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Analysis:Dispute Over Chiefly Title a Wake-Up Call for iTaukei People

Analysis:Dispute Over Chiefly Title a Wake-Up Call for iTaukei People
Ratu Epenisa Cakobau.
June 09
15:20 2018

The dispute over the Vunivalu  of Bau title is a wake-up call for the iTaukei about their culture, customs, traditions and the chiefly titles.

The row is part of a continuing trend right across Fiji on disputes over the chiefly titles.

These disputes tarnish the image of the chiefly system as an important iconic institution in Fiji which is central to Fijian culture and tradition.

Every time there is a row it chips away the dignity and respect it  possesses.

If we continue down this path, the chiefly system could become irrelevant in a not too distant future.

The threat that faces the chiefly system is internal not external. Outside forces are being used as scapegoats to mask the reality that’s facing the iTaukei chiefs.

It is embarrassing to the iTaukei to see chiefs fighting over titles. What happened to the traditional way, strengthened by the old Christian values of sitting down, talking until they reach a consensus?

There is a spirit of give and take and compromises  to resolve disagreements.

In some cases they agree that the title shifts to another family once the incumbent dies. In the Tui Kaba clan the Vunivalu title can go to any member of the chiefly clan, not necessarily the children of the last Vunivalu, the late Ratu Sir George Cakobau.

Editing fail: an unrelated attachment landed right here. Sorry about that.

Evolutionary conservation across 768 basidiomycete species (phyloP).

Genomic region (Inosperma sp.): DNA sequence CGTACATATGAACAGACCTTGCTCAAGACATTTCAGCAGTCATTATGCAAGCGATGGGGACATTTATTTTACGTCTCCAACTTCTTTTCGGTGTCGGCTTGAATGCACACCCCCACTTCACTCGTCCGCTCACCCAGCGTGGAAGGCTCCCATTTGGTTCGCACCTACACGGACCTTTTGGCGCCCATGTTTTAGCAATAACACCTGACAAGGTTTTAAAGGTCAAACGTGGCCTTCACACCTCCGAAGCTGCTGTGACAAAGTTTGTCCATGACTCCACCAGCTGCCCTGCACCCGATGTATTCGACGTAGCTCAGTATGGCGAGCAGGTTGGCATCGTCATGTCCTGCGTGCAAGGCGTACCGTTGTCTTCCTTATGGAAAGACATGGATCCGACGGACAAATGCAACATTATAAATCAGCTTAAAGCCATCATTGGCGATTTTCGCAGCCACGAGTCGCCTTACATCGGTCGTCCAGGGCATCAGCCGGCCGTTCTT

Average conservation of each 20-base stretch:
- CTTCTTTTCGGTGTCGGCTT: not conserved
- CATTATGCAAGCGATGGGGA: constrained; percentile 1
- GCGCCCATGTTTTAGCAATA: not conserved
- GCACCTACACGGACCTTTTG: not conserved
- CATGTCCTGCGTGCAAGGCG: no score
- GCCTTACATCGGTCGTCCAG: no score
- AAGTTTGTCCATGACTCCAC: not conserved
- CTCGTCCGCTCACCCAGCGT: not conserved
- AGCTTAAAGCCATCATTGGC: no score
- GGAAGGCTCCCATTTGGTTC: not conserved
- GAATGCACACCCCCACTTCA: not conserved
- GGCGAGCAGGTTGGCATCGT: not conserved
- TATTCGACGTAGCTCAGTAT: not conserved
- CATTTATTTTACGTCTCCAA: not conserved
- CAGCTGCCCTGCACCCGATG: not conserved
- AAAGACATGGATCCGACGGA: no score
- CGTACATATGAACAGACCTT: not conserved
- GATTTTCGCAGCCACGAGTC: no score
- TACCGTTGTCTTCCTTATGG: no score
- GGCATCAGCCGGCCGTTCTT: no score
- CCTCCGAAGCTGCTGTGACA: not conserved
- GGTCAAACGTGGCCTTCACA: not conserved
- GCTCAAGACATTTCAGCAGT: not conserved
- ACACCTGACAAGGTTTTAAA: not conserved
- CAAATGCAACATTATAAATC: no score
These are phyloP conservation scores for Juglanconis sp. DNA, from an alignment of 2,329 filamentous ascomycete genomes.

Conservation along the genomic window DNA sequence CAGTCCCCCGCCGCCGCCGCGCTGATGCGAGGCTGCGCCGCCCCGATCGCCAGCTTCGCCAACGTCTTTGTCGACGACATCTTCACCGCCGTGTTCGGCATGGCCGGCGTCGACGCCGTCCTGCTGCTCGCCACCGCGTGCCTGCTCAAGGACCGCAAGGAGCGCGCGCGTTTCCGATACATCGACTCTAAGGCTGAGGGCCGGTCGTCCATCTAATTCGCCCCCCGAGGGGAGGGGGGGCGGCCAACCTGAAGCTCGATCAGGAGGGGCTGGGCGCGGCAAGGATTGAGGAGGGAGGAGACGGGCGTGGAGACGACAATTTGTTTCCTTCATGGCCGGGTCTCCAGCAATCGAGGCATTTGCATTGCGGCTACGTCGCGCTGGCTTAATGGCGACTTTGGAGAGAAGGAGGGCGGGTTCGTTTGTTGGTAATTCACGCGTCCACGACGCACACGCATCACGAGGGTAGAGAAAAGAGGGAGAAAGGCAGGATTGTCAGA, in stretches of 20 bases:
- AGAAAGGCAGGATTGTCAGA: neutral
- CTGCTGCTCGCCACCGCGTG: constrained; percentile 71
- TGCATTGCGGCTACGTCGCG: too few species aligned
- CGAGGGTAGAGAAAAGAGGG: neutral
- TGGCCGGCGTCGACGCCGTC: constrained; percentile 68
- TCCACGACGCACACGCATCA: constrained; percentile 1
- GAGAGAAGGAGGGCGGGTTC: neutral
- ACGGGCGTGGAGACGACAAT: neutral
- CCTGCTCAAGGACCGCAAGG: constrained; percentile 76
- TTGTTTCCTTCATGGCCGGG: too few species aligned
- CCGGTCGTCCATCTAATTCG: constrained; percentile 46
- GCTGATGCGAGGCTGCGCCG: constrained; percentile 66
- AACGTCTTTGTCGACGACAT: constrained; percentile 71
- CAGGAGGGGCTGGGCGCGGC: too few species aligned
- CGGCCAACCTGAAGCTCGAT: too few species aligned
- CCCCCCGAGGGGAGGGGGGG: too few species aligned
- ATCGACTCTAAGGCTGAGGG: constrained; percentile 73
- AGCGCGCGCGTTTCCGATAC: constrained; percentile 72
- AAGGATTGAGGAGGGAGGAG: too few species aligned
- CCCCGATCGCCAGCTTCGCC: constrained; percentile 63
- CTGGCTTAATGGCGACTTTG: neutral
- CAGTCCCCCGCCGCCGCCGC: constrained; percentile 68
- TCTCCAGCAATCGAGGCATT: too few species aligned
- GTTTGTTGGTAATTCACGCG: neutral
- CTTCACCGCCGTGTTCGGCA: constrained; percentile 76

The clan has sub clans representing the different chiefly families. They are Mataiwelagi, Naisogolaca, Muaidule and Qaranikula.

The Cakobau clan represent Mataiwelagi.

Former President Ratu Epeli Nailatikau comes from Naisogolaca.

The rival half brothers Ratu Epenisa Cakobau and Ratu George Kadavulevu Cakobau can both agree and nominate Ratu Epeli as a compromise candidate.

It would set a new trend for the clan.

Traditionally, the older person gets the title. If he or she turns it down then it will go to the next oldest.

I have introduced she into the discussion to suggest that if the men can’t sort it out then it can go to a woman. In some traditional jurisdictions male chauvinism still exists.

In this respect Rewa is a trailblazer with the late Adi Lady Lala Mara and now sister Ro Teimumu Kepa as Roko Tui Dreketi.

The row on Bau could have turned really ugly if it wasn’t for intervention of the chairperson of the iTaukei Land and Fisheries Commission (ILFC) Ratu Sireli Vananalagi and the law.

In the olden days it would have been settled with clubs and spears. There was no law.

That’s why we need to recognise the important role of the ILFC. It acts as the adjudicator in particularly sensitive issues. Procedures are clearly laid out in the law governing the work of the commission.

The use of the Police to stop an installation is not new. It was used last year on Taveuni island to defuse tension and prevent a nasty fight between rival groups.

When the dust settles and things return to normal the two factions must meet together. The dialogue should continue until the row us resolved.

Edited by Caroline Ratucadra


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